Last night (April 30th) at the City Council meeting on the future of SMO we witnessed City government at its best as the Council unanimously passed a series of measures designed to staunch the financial losses at the airport. Council Chambers and every other public space in City Hall were overflowing with members of the public, but also with pilots and aviation advocates.
Most of the first two hours, of what was to be over four hours of public comment, consisted of aviation advocates who alternated between making threats of legal action against the city, fear mongering various dire consequences, and of course (like everyone who is faced with a fee increase) claiming the increases would put them out of business. The remaining time was overwhelmingly comprised of members of the surrounding communities who rebuffed these claims and urged the Council to support the staff report, pass the landing fees, and direct staff to seriously look into other mitigation approaches suggested by the Airport Commission and others.
For nearly 30 years the airport has been a giant petri dish filled with a rich nutrient of city subsidies and fee waivers. In that time we’ve grown more FBO flight schools than any other general aviation airport in the area, and jet traffic has increased by over 300% in the last two decades. Little wonder the weaning process was long and noisy, but last night the free ride finally came to an end.
The Council was having none of the aviation bluster and threats, and stated in no uncertain terms that they, like all others that use City services, must pay their own way in this time of budget crisis.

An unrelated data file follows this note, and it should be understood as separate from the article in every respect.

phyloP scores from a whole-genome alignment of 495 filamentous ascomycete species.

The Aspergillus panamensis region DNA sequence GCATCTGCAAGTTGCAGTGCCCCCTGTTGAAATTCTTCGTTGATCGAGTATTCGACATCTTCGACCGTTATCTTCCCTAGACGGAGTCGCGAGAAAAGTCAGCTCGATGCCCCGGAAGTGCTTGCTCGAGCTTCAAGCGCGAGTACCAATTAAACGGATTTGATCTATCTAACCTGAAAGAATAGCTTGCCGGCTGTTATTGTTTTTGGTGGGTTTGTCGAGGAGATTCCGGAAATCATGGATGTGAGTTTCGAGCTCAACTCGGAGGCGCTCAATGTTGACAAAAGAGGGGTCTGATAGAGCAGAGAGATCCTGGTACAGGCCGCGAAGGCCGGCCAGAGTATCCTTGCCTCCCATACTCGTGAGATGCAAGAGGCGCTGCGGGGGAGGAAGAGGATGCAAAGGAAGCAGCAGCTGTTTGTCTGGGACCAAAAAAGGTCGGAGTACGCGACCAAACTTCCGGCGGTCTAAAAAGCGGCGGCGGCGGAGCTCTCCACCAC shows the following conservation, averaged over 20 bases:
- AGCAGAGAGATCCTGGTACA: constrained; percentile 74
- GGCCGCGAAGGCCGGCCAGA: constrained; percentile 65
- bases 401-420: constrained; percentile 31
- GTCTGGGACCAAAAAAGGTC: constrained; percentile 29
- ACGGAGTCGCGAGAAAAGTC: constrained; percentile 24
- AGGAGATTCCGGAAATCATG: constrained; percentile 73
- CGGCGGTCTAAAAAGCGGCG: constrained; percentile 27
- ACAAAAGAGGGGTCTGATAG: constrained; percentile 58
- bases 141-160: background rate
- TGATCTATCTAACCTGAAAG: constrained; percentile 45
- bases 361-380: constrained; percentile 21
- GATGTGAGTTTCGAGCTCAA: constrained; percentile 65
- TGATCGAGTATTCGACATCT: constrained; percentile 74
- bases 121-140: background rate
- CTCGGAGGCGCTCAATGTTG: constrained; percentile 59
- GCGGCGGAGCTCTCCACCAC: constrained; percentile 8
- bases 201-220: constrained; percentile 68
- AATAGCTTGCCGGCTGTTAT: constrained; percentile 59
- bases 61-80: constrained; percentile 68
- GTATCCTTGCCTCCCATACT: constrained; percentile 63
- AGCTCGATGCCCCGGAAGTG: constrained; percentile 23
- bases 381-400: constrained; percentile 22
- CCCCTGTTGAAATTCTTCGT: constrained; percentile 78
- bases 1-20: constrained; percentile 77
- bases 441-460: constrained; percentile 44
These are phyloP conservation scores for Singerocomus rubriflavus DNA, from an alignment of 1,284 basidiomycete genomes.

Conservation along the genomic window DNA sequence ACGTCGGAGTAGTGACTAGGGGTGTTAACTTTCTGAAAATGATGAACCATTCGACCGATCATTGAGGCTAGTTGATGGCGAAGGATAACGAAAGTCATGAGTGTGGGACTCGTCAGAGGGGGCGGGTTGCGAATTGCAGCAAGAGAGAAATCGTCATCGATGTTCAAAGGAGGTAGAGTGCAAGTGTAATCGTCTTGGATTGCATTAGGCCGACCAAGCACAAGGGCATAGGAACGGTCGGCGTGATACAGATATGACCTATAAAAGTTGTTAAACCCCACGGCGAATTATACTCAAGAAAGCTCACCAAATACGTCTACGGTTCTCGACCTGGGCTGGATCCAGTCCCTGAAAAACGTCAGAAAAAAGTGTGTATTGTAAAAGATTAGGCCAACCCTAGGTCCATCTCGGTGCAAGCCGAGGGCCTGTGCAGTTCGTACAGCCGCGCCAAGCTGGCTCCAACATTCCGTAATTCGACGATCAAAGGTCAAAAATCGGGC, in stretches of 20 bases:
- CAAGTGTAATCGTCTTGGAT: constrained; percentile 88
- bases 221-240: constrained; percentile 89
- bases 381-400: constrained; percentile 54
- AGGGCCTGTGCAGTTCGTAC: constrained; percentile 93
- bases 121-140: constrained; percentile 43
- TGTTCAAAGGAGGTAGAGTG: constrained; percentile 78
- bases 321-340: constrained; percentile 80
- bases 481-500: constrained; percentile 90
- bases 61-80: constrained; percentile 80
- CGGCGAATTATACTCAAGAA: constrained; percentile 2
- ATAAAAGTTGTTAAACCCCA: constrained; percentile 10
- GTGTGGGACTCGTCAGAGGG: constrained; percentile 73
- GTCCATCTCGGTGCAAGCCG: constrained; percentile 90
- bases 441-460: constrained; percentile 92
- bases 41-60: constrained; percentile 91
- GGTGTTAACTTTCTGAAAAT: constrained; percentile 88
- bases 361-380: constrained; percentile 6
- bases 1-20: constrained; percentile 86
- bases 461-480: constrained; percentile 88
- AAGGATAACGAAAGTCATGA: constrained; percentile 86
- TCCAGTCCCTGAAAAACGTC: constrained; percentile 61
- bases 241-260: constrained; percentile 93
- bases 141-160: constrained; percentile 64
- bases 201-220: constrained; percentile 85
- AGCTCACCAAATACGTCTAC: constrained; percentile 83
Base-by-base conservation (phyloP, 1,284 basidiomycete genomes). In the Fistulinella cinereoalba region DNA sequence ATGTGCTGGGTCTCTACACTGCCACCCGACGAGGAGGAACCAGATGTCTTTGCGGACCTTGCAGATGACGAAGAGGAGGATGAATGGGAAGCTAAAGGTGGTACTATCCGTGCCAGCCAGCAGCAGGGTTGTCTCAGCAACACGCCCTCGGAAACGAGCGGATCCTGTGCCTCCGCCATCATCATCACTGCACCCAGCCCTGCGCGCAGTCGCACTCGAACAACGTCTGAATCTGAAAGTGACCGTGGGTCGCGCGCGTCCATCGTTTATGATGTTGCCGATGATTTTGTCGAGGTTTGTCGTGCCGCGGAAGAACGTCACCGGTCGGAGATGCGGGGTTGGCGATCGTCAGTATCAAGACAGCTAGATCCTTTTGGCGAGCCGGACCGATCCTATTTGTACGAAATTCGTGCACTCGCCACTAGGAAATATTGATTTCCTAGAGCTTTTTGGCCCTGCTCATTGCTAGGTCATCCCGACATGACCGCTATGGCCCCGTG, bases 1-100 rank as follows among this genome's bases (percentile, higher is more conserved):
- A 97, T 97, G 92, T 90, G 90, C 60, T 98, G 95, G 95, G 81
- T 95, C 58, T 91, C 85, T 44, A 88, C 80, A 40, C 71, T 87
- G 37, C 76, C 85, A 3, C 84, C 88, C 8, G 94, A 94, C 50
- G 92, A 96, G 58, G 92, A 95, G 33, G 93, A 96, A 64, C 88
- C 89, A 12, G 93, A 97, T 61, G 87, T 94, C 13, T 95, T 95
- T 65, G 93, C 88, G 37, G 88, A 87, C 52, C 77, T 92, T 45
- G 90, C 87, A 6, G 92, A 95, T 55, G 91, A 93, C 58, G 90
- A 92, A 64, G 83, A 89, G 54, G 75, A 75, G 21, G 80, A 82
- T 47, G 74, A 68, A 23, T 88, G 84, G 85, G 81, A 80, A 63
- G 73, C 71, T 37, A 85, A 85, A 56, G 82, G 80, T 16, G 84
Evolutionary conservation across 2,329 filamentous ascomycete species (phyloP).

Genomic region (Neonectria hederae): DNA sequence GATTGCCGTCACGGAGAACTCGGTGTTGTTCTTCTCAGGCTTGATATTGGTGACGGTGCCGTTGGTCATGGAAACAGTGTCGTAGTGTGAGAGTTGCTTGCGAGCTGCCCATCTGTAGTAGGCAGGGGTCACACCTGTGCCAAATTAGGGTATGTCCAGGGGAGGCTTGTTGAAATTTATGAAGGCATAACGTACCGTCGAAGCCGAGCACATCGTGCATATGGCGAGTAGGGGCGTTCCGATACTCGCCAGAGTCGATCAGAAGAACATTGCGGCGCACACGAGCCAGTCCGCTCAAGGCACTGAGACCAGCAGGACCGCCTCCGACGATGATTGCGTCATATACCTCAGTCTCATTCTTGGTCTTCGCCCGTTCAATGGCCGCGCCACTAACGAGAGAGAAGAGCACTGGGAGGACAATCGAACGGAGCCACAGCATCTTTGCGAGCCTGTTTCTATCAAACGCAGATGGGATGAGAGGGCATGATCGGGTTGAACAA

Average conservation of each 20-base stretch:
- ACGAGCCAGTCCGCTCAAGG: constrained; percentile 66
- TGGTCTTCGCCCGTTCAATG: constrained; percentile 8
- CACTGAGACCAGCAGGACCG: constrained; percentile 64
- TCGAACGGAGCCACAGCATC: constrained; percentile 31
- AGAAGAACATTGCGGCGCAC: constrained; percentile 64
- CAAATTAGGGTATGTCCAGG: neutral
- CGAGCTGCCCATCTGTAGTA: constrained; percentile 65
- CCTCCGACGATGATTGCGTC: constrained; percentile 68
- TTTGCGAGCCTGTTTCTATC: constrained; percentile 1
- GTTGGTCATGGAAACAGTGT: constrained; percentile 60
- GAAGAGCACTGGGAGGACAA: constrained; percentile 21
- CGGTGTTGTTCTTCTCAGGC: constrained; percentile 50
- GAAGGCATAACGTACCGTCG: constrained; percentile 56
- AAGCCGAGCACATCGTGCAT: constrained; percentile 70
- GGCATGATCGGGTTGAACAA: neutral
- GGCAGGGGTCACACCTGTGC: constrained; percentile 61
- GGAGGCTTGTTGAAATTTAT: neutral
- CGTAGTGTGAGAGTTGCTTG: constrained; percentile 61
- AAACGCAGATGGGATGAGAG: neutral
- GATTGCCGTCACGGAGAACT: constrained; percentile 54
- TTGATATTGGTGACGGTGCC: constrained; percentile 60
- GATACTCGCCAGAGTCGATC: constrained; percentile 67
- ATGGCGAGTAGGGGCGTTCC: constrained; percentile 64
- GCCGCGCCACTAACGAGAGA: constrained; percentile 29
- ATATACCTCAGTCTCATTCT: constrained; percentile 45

Accordingly, the Council passed the landing fee measure along with authorizing the necessary funding to administer it, as well as adding the additional cameras required to ensure that flight schools cannot circumvent the measure by executing touch&goes in the middle of the runway. Most importantly, landing fees now apply to all aircraft, even those based at SMO (which previously paid nothing). The Council also approved and funded the pilot program to incentivize noise mitigation technology such as mufflers.
You can find CASMAT’s calculated new landing fee schedule here.
In a related matter, while approving the staff’s visioning report, Council directed staff that their intent was not to renew the 1984 agreement after 2015, and to allow all aviation leases to expire at that time. Going forward, staff was directed to to look into any and all additional mitigation strategies, particularly those suggested by the Airport Commission, and to come back to the Council early next year with a full set of options and evaluations with which Council can choose between the possible SMO futures based on how effectively each meets safety, pollution, health, and noise mitigation goals. Staff was also rebuked for making the suggestion in their report that should the decision ultimately be made to close the airport, massive development in its place would likely follow. The public land that is the airport is a regional and irreplaceable asset, and such land would not be developed in the same way that privately owned land might be. See the graphics here for one possible future for SMO land should closure eventuate. All Council members present contributed amendments to the motion in order to clarify Council intent to staff in these matters.
Each and every vote was unanimous.
For years now the public has been asking the Council and staff to act on their behalf. Last night it happened, and it happened decisively, despite a highly organized effort by aviation advocates to stop it.
On behalf of the thousands of people that have taken CASMAT surveys and petitions in the past, we commend each and every Council member present last night (Terry O’Day was absent). Thank you for listening to the people. You have reaffirmed our trust in the democratic process, and we hope this will be the start of a new era of openness and true ‘visioning’ at the airport.
You can watch a video of the entire meeting here.